1) “Yeah! That’s right. There’s judgment coming and I’m going to be on the right side and you are going to be on the wrong side!”
- That kind of response will do nothing but make other people want to stay away from Jesus
- If that’s their first taste of a Christian, which happens to a lot of people, then it may push them away from Jesus for good
2) When you read verse 5, it should break your heart
- Your former friends are destined to be apart from God for all eternity
- That should drive you to do everything you can to want them to know the hope that you now have
- They should feel love from you, not condemnation. That’s what verse 6 is all about. We remember that people will spend eternity with God or apart from God. 6 That is why the Good News was preached to those who are now dead—so although they were destined to die like all people, they now live forever with God in the Spirit.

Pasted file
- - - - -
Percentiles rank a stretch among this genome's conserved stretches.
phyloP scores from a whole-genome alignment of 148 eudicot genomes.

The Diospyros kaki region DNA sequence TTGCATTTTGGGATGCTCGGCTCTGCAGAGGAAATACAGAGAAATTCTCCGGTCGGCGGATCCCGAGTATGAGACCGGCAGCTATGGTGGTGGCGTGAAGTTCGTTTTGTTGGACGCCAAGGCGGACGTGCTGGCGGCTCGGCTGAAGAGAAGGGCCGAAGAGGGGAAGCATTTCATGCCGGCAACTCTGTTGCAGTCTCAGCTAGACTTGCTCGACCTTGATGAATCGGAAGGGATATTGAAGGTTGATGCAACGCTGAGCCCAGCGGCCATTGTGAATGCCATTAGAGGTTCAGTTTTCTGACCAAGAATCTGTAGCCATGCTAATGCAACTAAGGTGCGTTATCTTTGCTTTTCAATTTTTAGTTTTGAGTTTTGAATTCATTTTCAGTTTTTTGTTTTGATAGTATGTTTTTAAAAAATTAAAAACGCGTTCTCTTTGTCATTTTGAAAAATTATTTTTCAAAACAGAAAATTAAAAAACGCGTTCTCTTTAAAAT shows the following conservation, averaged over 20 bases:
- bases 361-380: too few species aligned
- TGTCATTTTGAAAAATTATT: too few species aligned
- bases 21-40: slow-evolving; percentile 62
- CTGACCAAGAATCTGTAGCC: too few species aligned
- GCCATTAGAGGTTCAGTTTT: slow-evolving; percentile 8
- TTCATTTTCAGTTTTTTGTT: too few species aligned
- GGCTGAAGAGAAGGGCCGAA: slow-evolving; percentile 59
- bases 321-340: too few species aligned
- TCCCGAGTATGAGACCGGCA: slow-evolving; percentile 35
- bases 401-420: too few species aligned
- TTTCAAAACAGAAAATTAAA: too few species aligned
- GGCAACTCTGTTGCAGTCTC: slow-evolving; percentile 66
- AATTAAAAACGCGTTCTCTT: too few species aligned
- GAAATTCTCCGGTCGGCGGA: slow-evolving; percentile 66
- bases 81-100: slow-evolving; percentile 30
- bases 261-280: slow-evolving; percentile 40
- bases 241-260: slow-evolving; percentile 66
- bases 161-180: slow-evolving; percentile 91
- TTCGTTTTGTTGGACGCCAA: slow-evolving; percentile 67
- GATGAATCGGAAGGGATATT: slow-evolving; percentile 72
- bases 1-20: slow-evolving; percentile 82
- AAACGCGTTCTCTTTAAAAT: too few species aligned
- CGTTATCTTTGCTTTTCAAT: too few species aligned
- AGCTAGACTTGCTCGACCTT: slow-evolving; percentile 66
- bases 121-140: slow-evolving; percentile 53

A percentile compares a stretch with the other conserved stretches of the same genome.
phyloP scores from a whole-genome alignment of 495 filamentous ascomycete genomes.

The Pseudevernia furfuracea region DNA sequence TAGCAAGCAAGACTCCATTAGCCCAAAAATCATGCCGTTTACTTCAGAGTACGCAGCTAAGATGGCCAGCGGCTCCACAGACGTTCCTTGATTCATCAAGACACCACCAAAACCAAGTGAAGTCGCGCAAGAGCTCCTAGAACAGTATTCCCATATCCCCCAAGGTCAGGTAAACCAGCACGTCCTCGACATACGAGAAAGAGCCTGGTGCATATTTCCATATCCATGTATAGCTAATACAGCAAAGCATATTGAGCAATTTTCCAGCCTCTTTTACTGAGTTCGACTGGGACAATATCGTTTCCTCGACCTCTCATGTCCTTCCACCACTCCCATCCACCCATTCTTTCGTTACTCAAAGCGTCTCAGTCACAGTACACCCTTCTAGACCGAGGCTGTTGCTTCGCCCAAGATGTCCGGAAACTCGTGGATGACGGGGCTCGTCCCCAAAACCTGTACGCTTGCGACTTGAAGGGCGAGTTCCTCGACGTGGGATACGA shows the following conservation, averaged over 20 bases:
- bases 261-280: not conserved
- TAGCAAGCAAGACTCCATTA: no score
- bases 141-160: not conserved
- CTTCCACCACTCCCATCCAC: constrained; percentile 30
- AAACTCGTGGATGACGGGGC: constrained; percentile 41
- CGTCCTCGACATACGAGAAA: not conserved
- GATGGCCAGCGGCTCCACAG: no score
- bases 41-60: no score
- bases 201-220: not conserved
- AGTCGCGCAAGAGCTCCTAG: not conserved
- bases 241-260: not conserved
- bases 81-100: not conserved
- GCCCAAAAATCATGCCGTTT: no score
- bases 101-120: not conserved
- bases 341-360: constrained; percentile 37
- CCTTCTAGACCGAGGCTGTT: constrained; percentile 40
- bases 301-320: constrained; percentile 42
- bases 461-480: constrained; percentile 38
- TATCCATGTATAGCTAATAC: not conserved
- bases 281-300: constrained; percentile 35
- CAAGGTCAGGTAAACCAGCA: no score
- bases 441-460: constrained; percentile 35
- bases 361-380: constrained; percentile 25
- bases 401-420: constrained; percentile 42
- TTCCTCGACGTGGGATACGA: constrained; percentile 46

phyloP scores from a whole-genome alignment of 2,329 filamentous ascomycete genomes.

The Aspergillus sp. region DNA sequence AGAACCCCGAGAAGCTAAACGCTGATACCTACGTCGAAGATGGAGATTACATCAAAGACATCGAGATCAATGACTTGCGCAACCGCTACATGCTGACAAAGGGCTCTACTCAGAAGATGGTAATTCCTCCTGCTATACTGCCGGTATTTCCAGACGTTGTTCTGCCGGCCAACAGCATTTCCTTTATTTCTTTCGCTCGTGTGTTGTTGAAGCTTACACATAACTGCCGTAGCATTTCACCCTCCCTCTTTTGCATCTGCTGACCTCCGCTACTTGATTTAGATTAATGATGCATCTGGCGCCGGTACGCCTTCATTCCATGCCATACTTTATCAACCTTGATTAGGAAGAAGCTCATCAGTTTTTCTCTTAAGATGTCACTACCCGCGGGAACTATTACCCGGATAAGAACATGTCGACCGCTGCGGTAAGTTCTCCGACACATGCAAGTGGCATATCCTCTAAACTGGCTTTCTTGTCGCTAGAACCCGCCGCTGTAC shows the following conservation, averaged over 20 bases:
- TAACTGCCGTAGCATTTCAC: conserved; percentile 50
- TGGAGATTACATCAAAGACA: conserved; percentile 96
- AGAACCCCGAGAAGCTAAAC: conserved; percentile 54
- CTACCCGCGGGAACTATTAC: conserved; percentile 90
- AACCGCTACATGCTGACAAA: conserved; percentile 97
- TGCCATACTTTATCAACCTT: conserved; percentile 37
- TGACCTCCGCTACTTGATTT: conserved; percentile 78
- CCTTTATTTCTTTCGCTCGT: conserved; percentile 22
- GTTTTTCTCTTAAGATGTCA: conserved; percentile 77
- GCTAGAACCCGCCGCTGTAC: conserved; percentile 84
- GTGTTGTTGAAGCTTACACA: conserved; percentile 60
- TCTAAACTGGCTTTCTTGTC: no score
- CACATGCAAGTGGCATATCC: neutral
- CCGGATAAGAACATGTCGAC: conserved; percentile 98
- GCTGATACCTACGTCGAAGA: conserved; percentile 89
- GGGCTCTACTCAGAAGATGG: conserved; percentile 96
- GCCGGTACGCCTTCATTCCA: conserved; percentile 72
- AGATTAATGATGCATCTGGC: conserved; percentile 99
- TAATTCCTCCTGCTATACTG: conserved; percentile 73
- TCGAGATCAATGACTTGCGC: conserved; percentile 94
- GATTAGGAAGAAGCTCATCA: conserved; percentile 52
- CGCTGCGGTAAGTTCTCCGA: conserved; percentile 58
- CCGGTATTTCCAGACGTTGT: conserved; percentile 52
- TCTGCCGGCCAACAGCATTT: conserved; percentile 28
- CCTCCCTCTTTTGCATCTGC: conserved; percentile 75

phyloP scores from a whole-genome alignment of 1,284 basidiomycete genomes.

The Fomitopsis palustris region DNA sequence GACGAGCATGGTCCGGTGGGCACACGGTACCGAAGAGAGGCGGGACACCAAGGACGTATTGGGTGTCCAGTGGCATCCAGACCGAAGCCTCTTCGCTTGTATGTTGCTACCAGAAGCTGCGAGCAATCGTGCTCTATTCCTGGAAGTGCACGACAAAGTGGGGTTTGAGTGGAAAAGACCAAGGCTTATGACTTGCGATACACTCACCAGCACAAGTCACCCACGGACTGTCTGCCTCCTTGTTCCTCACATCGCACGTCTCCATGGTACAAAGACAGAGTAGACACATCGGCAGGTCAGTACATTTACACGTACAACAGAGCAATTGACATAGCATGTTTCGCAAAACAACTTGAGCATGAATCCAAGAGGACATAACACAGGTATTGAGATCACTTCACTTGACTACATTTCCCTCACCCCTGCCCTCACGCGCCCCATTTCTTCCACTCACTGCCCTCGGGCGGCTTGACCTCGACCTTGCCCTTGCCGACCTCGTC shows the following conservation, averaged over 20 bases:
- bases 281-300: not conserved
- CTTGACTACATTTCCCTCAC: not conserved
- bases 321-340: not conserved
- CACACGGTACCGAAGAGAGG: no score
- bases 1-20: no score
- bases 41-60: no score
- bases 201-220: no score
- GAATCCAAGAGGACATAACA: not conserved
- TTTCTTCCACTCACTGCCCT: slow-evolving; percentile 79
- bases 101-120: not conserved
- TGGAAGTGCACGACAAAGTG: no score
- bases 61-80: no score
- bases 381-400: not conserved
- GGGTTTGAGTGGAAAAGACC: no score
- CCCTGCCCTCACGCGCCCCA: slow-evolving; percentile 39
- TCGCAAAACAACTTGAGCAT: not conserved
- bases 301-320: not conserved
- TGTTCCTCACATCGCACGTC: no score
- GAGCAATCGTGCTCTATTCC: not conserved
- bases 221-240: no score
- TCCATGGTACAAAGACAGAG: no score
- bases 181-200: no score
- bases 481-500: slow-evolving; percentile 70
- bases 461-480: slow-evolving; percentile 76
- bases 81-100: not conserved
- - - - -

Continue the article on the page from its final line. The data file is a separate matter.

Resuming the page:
Peter then adds one more brief sentence to add some weight to the issue. 7a The end of the world is coming soon. Peter has been pointing us to think about eternity – to think about the long-term. But he adds, “Oh, and don’t forget, the end of the world is coming soon…” Mental Image: ???Dropping a truth bomb as you walk away??? Was Peter wrong though? He said “coming soon.” When Jesus died and rose from the dead, He inaugurated the final days. We are in the last act of the grand narrative of Scripture. We are living somewhere between Acts 28 and Revelation 4. So, if you want to make good life choices, you have to yearn to do the will of God – and you do that with eternity in mind. It changes the way you interact with other people around you. It changes the way you make decisions. We have to live in the tension that Jesus might come back tomorrow or He might come back in 10 years. Here’s how I reconcile that tension: Plan out your years as if Jesus isn’t coming back tomorrow. Live out your days as if Jesus is coming back tomorrow. When you have a future plan, it allows you to live out today fully. You can only charge your phone one more time (ever) and you can’t see the battery life. You know your phone will die, but you just don’t know when. For some of you, I just sent panic into your heart because you haven’t upgraded your phone and it won’t hold a charge! If that’s the case, you are going to change the way you use your phone. Less Candy Crush – for me, less Solitaire or Yahtzee, less Facebook, and you are definitely not using the flashlight! More texting with others, letting them know your phone may die soon. You are going to upload your photos to the cloud. You are only going to use the things that are absolutely necessary. Let me make this real for a moment: Our lives are nothing different than a phone that can’t be charged again. We have one shot, so it should matter how we act – how we spend our time. One way or another, time is running is out. Time is short on this side of eternity. So, we live this life, yearning to do the will of God while thinking about eternity.